A US hospital is suing Bank of America for alleged failings in relation to a cyber attack that led to losses of more than $1m.
In 2013, Chelan County Hospital lost about $1m when cyber criminals put unauthorised payments into its payroll system, according to website krebsonsecurity.com.
Hackers accessed the hospital’s payroll to get Bank of America to transfer the funds to them. According to papers filed at the US district court in Washington's eastern district, about $400,000 was lost on one day and then the next day, when a suspicious payment for about $600,000 was noticed, the hospital contacted the bank.
Despite the hospital confirming that the payment was unapproved, the bank still processed it, the hospital's court filing claims.
The bank managed to recover about $400,000 but the hospital, claiming breach of contract, is seeking to recover its full losses from the bank.
This raises questions about responsibility for losses resulting from cyber hacks.
Bank of America denies most of the allegations, including that it ignored the hospital’s warning not to process the payment.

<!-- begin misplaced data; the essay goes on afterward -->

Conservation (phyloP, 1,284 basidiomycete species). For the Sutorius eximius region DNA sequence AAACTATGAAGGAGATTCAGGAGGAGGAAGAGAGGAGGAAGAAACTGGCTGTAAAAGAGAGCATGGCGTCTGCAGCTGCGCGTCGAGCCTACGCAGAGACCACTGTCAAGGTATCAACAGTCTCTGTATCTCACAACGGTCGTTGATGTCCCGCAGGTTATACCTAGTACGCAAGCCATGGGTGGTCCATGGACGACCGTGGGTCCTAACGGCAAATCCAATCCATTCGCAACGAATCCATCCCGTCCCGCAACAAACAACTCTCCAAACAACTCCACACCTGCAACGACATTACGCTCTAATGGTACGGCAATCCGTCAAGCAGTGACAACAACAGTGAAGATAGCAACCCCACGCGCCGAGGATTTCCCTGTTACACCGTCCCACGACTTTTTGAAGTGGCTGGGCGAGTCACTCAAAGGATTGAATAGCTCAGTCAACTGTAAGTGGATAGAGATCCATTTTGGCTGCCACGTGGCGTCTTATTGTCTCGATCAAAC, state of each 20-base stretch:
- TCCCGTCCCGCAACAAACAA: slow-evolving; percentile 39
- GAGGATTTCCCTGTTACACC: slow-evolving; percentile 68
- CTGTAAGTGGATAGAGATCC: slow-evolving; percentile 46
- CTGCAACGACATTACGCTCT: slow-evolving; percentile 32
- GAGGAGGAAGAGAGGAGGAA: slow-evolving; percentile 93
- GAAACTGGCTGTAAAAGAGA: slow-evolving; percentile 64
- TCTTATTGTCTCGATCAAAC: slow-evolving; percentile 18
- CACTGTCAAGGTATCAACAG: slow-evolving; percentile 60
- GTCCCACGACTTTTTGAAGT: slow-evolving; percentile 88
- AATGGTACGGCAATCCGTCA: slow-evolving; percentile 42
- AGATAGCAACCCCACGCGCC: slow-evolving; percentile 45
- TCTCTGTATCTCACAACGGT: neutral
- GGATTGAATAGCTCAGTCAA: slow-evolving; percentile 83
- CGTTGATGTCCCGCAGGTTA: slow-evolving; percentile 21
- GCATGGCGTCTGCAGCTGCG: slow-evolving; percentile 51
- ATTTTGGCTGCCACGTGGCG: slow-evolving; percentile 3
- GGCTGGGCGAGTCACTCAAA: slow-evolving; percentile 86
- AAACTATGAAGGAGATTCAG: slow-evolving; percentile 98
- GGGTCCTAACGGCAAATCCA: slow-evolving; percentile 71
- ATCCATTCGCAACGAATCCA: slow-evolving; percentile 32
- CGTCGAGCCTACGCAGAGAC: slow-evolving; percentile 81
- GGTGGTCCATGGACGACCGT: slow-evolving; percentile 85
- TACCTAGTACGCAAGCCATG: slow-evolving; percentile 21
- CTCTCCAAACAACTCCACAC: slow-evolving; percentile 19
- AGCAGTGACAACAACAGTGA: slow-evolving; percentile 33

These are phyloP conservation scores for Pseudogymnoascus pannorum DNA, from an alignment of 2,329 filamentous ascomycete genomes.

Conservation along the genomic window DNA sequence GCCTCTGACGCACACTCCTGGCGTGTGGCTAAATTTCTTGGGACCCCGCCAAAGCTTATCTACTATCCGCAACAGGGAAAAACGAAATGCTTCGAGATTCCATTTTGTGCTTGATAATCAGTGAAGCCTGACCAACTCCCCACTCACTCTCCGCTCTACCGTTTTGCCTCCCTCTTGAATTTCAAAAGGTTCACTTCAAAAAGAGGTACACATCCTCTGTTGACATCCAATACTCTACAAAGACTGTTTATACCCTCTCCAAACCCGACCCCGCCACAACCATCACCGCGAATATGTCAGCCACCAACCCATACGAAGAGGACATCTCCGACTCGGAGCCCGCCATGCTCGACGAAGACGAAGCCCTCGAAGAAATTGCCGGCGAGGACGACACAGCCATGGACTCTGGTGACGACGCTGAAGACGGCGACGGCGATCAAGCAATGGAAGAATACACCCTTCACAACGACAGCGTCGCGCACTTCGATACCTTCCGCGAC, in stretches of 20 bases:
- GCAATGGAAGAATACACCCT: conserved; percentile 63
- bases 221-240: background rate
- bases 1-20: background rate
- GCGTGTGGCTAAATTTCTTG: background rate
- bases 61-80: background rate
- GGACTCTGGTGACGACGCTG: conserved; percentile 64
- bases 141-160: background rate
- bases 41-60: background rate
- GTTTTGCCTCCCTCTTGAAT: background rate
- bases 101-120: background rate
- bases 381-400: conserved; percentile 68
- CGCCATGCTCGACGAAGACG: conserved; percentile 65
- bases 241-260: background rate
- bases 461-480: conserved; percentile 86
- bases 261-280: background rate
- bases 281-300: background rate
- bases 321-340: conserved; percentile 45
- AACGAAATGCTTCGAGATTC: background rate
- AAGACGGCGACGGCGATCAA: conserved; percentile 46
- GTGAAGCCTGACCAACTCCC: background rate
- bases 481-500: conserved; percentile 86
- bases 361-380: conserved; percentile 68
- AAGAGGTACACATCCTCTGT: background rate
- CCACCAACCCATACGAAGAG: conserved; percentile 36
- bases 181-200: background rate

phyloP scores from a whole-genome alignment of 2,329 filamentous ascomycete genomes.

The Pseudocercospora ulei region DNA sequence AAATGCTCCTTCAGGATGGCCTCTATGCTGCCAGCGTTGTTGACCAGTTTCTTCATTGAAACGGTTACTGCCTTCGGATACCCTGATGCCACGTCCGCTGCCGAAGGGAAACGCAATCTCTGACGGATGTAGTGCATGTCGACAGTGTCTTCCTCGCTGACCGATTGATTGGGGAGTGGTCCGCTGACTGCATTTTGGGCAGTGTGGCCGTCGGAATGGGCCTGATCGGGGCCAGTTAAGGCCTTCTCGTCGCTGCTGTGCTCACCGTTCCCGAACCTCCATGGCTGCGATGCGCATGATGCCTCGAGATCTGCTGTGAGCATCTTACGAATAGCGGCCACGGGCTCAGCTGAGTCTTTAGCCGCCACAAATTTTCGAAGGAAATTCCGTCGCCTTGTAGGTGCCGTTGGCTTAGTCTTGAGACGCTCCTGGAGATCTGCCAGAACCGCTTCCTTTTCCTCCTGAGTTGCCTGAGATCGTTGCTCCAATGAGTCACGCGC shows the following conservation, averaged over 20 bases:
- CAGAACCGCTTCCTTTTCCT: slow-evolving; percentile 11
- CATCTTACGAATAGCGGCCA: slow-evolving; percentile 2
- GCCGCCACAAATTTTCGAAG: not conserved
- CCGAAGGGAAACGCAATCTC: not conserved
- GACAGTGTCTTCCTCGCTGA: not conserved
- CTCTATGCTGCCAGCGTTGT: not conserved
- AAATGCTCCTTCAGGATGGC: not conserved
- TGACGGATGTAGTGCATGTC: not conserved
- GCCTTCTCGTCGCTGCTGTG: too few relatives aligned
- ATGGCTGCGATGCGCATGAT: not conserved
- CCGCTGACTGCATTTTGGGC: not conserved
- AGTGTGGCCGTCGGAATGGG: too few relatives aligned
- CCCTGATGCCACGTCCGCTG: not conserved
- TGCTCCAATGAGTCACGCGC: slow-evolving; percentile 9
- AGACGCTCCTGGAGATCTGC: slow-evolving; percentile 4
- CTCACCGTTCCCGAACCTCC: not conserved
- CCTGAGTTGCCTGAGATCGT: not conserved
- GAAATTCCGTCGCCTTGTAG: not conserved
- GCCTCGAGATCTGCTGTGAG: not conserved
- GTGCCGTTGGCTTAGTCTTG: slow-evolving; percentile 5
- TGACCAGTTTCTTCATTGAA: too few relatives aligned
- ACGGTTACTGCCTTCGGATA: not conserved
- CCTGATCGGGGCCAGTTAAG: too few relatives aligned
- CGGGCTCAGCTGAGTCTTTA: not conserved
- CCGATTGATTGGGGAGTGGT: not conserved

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The bank’s reputation as a safe place to put money is at stake.
UK banks are so worried about the reputational damage of successful attacks on them that they are under-reporting cyber fraud. A parliamentary committee was told recently that this is because they don’t want to scare customers.
A University of Cambridge researcher told a Treasury select committee that the amount of money being taken from people's accounts through cyber crime is double the figure reported.
Speaking at a meeting about the treatment of customers by financial firms, Dr Richard Clayton, a senior researcher in security economics at the University of Cambridge, said: “Insiders tell me the going rate is about twice the amount of money [reported by banks] goes walkies out of people’s accounts.”
Banks keep this secret because a lot of the money is recovered, he added.